Brain Foods

Brain Foods

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Managing mood and food-How to cope

In the long run, stress-related eating is an unhealthy coping strategy. If you think you have a clinical disorder, such as depression, see your doctor. If you think you're experiencing stress, follow these tips to help you avoid the unhealthy consequences of emotional eating:

?  Learn to recognize true hunger. Is your hunger physical or mental? If you ate just a few hours ago and don't have a rumbling stomach, you're probably not really hungry. Give the craving a few minutes to pass.

?  Know your triggers. For the next several days, write down what you eat, how much you eat, when you eat, how you're feeling and how hungry you are. Over time, you may see patterns emerge that reveal negative eating patterns and triggers to avoid.

?  Look elsewhere for comfort. Instead of unwrapping a candy bar, take a walk, treat yourself to a movie or call a friend. If you think that stress relating to a particular event is nudging you toward the refrigerator, try talking to someone about it to distract yourself. Plan enjoyable events for yourself.

?  Don't keep unhealthy foods around. Avoid having an abundance of starchy, high-fat, high-calorie comfort foods in the house. If you feel hungry or blue, postpone the shopping trip for a few hours so that these don't influence your decisions at the store.

?  Snack healthy. If you feel the urge to eat between meals, choose a low-fat, low-calorie food, such as fresh fruit, pretzels or unbuttered popcorn. Or test low-fat, lower-calorie versions of your favorite foods to see if they satisfy your craving.

?  Eat a balanced diet. If you're not getting enough calories to meet your energy needs, you may be more likely to give in to emotional eating. Try to eat at fairly regular times. Include foods from the basic groups in your meals. Emphasize whole grains, vegetables and fruits, as well as low-fat dairy products and lean protein sources. When you fill up on the basics, you're more likely to feel fuller, longer.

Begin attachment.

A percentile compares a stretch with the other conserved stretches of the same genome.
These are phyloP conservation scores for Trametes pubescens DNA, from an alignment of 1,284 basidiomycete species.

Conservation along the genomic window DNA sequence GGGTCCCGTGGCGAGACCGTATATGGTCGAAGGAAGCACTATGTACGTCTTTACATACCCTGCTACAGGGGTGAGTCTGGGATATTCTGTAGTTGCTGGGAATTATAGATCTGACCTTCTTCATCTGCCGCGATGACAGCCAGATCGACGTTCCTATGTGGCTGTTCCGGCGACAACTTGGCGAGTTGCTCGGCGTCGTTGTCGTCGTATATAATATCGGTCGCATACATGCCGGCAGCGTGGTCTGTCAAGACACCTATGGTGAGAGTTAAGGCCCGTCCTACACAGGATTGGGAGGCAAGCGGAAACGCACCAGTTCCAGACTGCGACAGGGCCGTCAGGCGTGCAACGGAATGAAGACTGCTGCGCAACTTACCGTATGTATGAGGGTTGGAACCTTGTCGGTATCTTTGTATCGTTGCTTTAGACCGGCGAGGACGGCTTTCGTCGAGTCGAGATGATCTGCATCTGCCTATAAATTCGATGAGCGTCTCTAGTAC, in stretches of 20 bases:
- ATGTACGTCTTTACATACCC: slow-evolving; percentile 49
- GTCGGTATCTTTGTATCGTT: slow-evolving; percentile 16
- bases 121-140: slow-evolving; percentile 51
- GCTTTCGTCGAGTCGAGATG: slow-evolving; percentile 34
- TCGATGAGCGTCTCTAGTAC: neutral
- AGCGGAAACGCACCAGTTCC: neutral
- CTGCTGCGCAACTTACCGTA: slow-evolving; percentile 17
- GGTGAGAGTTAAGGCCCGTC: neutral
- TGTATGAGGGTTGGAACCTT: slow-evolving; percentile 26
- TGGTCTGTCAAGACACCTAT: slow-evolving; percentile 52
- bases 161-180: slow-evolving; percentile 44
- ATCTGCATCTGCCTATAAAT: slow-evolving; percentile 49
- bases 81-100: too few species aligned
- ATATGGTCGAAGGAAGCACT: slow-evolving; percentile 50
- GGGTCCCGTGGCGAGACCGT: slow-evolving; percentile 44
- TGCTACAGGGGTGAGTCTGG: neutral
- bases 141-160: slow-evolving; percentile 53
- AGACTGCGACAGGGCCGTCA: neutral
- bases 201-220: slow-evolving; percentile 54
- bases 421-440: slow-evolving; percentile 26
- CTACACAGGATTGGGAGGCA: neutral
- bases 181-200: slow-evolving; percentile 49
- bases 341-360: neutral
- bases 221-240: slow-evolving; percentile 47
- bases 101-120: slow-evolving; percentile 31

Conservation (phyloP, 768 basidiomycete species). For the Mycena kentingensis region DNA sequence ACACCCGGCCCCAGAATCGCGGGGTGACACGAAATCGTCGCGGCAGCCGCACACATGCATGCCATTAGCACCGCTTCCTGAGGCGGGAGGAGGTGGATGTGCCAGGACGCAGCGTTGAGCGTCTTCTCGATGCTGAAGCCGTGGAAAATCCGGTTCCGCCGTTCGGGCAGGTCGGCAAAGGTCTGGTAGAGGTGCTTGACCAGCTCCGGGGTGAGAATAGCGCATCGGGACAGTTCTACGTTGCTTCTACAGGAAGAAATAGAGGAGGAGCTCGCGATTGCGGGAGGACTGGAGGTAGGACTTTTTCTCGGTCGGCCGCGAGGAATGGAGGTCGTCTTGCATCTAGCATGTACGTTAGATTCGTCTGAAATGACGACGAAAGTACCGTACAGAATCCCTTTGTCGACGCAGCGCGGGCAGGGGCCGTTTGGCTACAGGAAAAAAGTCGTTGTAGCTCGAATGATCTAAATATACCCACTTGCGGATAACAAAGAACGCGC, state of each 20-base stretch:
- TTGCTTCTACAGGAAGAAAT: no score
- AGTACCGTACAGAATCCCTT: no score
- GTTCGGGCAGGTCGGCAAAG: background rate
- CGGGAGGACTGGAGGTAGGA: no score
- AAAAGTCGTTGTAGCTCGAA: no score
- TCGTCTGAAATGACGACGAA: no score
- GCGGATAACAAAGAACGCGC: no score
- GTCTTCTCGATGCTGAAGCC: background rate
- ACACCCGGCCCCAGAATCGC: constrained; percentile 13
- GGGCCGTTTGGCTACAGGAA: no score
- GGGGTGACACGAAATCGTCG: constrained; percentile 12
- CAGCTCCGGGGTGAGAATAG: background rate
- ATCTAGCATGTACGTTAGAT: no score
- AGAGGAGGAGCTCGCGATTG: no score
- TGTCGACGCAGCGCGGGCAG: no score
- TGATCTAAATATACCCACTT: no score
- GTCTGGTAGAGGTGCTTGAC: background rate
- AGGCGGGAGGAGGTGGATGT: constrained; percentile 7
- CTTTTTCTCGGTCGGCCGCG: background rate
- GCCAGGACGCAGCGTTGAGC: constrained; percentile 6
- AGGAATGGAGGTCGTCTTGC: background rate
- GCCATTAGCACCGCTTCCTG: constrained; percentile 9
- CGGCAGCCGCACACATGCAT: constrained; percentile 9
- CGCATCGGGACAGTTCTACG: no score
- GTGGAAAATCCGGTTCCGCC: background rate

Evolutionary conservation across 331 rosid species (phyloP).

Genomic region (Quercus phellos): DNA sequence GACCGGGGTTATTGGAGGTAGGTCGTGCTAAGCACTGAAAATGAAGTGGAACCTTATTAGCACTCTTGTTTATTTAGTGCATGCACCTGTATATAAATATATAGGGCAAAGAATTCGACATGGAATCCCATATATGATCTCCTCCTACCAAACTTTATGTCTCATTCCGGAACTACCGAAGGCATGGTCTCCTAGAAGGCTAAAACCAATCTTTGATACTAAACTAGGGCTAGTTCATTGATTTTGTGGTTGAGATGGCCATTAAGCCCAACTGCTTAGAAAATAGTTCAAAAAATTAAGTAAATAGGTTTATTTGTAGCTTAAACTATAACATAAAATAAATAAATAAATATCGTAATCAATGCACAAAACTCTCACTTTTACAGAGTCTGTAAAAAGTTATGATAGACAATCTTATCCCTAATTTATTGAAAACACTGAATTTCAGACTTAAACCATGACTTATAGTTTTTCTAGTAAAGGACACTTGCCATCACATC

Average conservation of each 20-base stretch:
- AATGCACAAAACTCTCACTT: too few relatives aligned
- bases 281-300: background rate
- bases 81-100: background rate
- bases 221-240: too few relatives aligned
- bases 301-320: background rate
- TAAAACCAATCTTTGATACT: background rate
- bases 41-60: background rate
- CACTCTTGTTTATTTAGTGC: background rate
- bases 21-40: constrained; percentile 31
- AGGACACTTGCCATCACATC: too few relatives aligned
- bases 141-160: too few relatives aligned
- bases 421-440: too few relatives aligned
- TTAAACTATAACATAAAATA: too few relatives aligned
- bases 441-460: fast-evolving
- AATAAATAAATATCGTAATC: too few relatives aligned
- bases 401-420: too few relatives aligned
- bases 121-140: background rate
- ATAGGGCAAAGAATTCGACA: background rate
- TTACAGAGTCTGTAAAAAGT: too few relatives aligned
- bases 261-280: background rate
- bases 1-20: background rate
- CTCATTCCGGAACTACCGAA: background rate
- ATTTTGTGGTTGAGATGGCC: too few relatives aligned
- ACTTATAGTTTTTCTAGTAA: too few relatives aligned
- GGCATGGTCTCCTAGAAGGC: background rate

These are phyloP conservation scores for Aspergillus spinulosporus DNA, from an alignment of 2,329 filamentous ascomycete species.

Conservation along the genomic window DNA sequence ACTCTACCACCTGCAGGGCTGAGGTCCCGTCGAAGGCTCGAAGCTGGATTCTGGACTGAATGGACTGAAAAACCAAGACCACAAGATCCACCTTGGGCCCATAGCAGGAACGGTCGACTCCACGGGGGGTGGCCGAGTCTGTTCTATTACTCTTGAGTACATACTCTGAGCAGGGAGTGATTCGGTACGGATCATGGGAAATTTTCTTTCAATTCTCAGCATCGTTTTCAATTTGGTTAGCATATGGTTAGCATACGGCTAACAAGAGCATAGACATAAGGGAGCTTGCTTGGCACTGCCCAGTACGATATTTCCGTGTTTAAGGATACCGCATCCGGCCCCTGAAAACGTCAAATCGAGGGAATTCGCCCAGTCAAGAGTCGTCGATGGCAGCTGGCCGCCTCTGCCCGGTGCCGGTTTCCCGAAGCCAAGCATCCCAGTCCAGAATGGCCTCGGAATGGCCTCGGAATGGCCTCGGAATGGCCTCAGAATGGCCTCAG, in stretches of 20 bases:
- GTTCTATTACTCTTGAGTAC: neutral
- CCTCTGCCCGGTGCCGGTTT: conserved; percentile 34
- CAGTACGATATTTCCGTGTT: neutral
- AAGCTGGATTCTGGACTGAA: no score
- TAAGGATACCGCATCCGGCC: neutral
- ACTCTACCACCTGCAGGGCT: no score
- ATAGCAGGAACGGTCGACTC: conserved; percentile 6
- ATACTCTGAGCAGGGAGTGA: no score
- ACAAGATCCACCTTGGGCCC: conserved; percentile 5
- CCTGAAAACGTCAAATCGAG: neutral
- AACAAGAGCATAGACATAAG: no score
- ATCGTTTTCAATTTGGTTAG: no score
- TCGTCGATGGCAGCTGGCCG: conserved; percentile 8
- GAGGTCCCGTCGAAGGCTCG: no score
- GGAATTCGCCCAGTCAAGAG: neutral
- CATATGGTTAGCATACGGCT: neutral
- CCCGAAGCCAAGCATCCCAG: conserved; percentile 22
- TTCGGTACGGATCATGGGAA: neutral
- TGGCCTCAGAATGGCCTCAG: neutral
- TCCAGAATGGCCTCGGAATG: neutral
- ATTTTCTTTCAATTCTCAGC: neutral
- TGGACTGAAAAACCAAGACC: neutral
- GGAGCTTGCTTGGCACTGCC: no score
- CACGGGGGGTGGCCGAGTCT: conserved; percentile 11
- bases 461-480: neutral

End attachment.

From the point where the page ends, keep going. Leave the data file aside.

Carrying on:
?  Exercise regularly. Your mood is more manageable and your body can more effectively fight stress when it's fit and well rested.

?  Prevent relapse. If you give in to emotional eating, forgive yourself and try to learn from it. Make a plan

Though strong emotions can trigger cravings for food, you can take steps to control those cravings. "Start by examining how negative moods and emotions affect your eating habits," says Matthew Clark, Ph.D., a psychologist at Mayo Clinic, Rochester, Minn. "If you think you have an anxiety, depressive or other mood disorder, consult with your doctor about treatment options. If you think stress is playing a more prominent role, monitor your mood, plan stress-reducing activities and seek out social support."

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